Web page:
A $200,000 grant from the Cancer Prevention and Research Institute of Texas will help the Baylor University Medical Center at Dallas launch a 3-year pilot study in using saliva to diagnose oral cancer. The metabolomics-based research will compare biomarker levels in the saliva of oral cancer patients, healthy volunteers, and those with oral inflammatory diseases.
“When people go to an oral hygienist, they often receive a thorough exam in the oral cavity to make sure there are no growths there,” said Teodoro Bottiglieri, PhD, director of the Center of Metabolomics at the Baylor Scott & White Health Institute of Metabolic Disease and a co-investigator on the study.
“But if they’re identifying them at that point, it’s already quite advanced,” said Bottiglieri. “You really don’t want to wait until that point, because the cancer can be aggressive.”
The researchers will focus on oral squamous cell carcinoma, which comprises more than 90% of oral cancers. Previous research has found more than 100 biomarkers that could indicate the disease, but those markers also are present in other common oral inflammatory diseases such as gum disease. This study would be the first to distinguish cancer from those problems, helping to prevent false positives.
“Almost all of the salivary biomarker research focuses on comparing the salivary components in cancer versus noncancerous patients or healthy controls,” said principal investigator Yi-Shing Lisa Cheng, DDS, MS, PhD, associate professor of diagnostic sciences at the Texas A&M University Baylor College of Dentistry.
“But they really haven’t expanded to individuals who have common oral inflammatory diseases but do not have cancer,” said Cheng. “Often, inflammation presents when cancer cells are present in the mouth, so we’re trying to find the biomarkers that could distinguish between the 2.”
Current salivary tests for oral cancer on the market rely on proteins or mRNAs. Bottiglieri and Cheng, however, are focusing on metabolites with small molecular weights. They believe that the salivary biomarkers that will come out of their approach may show higher specificity, which they say is a common weakness of most currently available diagnostic adjuncts for oral cancer.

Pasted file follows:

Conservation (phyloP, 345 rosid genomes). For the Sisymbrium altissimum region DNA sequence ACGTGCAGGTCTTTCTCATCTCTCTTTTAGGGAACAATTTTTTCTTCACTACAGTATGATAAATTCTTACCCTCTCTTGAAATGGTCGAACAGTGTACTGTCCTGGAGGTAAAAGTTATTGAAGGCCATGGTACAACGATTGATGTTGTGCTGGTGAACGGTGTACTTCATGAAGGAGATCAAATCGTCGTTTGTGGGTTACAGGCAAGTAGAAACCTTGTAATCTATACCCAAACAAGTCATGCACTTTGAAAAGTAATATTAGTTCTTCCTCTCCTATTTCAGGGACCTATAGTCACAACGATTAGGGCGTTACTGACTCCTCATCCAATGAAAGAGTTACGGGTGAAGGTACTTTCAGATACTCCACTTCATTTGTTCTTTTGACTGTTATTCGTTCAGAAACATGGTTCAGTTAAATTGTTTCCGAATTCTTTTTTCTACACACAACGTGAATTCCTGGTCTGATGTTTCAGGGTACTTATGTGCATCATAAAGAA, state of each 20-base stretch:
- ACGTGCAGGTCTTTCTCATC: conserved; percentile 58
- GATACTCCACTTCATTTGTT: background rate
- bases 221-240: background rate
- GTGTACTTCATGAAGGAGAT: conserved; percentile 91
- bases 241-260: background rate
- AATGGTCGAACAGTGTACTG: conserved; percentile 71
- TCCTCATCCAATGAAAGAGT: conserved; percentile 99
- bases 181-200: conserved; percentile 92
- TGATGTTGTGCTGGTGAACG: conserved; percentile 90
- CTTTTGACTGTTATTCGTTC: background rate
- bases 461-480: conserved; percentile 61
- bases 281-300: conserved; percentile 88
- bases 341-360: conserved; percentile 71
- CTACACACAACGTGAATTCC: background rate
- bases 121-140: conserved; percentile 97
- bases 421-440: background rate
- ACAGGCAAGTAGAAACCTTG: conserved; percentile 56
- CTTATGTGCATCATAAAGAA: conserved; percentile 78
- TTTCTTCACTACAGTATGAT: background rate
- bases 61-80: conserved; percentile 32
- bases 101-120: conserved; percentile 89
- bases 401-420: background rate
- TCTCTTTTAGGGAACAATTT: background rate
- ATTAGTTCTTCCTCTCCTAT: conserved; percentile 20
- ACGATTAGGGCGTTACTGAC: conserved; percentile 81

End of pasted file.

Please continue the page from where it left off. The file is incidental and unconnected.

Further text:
In a targeted approach, the researchers will study a panel of specific metabolites and amino acids, including vitamin B9 folate, since women with low folate levels have shown an increased cancer risk. And in a secondary, untargeted approach, the researchers will perform a general analysis of more than 400 salivary metabolites from patients with oral cancer and from patients with common oral inflammatory diseases without cancer and then map these metabolites against a library of known compounds.
“If we find metabolic targets, it will be useful as a diagnostic test, but will also give us some information on which part of the metabolism is abnormal,” said Bottiglieri. “And that may lead to a potential target for treatment, so it’s a twofold purpose.”
The researchers say that promising results could lead to a saliva-based cancer test within the decade, but not before large-scale clinical research to validate the data. They also say that their studies may help in understanding the metabolic pathways that are altered in both oral cancer and gum disease, providing insight to develop potential treatments.
“This really is a pilot study,” said Bottiglieri. “And it will give us information on how best to go forward with a much larger study, because we can do a power analysis to see what the variability and data are like with these metabolites, since a lot of this methodology is very novel. But after a much larger trial, we’d be in a closer point where we would be able to say, ‘Yes, we have a good test.’”